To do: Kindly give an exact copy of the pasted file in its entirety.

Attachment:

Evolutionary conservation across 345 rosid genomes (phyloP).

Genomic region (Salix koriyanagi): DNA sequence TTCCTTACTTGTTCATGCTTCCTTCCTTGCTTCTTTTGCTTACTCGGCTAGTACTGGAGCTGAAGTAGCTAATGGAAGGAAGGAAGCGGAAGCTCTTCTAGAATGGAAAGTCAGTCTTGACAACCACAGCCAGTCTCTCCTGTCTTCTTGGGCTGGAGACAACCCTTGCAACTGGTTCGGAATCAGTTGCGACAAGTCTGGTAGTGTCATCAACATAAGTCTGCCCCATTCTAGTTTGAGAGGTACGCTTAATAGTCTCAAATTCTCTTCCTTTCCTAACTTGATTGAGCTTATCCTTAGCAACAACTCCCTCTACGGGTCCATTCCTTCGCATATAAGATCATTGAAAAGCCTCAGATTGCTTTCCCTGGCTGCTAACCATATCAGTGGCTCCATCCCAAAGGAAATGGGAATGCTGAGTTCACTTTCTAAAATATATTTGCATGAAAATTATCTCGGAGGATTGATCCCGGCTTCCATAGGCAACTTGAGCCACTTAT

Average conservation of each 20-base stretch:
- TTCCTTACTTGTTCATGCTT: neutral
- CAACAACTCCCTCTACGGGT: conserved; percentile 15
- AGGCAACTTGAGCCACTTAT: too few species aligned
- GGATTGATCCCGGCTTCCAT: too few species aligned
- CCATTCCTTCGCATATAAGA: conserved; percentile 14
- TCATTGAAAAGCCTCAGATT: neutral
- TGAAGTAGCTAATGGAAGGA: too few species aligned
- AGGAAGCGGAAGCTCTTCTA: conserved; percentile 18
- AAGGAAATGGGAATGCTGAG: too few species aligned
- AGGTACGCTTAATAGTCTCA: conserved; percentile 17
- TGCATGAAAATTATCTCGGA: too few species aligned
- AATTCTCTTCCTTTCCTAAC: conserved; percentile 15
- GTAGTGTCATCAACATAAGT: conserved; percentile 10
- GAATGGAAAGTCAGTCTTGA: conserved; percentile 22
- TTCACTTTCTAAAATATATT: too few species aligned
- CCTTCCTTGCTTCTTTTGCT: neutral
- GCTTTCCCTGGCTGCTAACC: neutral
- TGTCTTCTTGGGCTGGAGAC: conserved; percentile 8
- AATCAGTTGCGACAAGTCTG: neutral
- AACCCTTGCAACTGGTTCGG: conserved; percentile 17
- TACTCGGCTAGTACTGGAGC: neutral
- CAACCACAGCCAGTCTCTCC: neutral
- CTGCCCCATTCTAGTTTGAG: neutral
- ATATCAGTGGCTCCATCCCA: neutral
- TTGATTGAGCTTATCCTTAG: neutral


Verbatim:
Evolutionary conservation across 345 rosid genomes (phyloP).

Genomic region (Salix koriyanagi): DNA sequence TTCCTTACTTGTTCATGCTTCCTTCCTTGCTTCTTTTGCTTACTCGGCTAGTACTGGAGCTGAAGTAGCTAATGGAAGGAAGGAAGCGGAAGCTCTTCTAGAATGGAAAGTCAGTCTTGACAACCACAGCCAGTCTCTCCTGTCTTCTTGGGCTGGAGACAACCCTTGCAACTGGTTCGGAATCAGTTGCGACAAGTCTGGTAGTGTCATCAACATAAGTCTGCCCCATTCTAGTTTGAGAGGTACGCTTAATAGTCTCAAATTCTCTTCCTTTCCTAACTTGATTGAGCTTATCCTTAGCAACAACTCCCTCTACGGGTCCATTCCTTCGCATATAAGATCATTGAAAAGCCTCAGATTGCTTTCCCTGGCTGCTAACCATATCAGTGGCTCCATCCCAAAGGAAATGGGAATGCTGAGTTCACTTTCTAAAATATATTTGCATGAAAATTATCTCGGAGGATTGATCCCGGCTTCCATAGGCAACTTGAGCCACTTAT

Average conservation of each 20-base stretch:
- TTCCTTACTTGTTCATGCTT: neutral
- CAACAACTCCCTCTACGGGT: conserved; percentile 15
- AGGCAACTTGAGCCACTTAT: too few species aligned
- GGATTGATCCCGGCTTCCAT: too few species aligned
- CCATTCCTTCGCATATAAGA: conserved; percentile 14
- TCATTGAAAAGCCTCAGATT: neutral
- TGAAGTAGCTAATGGAAGGA: too few species aligned
- AGGAAGCGGAAGCTCTTCTA: conserved; percentile 18
- AAGGAAATGGGAATGCTGAG: too few species aligned
- AGGTACGCTTAATAGTCTCA: conserved; percentile 17
- TGCATGAAAATTATCTCGGA: too few species aligned
- AATTCTCTTCCTTTCCTAAC: conserved; percentile 15
- GTAGTGTCATCAACATAAGT: conserved; percentile 10
- GAATGGAAAGTCAGTCTTGA: conserved; percentile 22
- TTCACTTTCTAAAATATATT: too few species aligned
- CCTTCCTTGCTTCTTTTGCT: neutral
- GCTTTCCCTGGCTGCTAACC: neutral
- TGTCTTCTTGGGCTGGAGAC: conserved; percentile 8
- AATCAGTTGCGACAAGTCTG: neutral
- AACCCTTGCAACTGGTTCGG: conserved; percentile 17
- TACTCGGCTAGTACTGGAGC: neutral
- CAACCACAGCCAGTCTCTCC: neutral
- CTGCCCCATTCTAGTTTGAG: neutral
- ATATCAGTGGCTCCATCCCA: neutral
- TTGATTGAGCTTATCCTTAG: neutral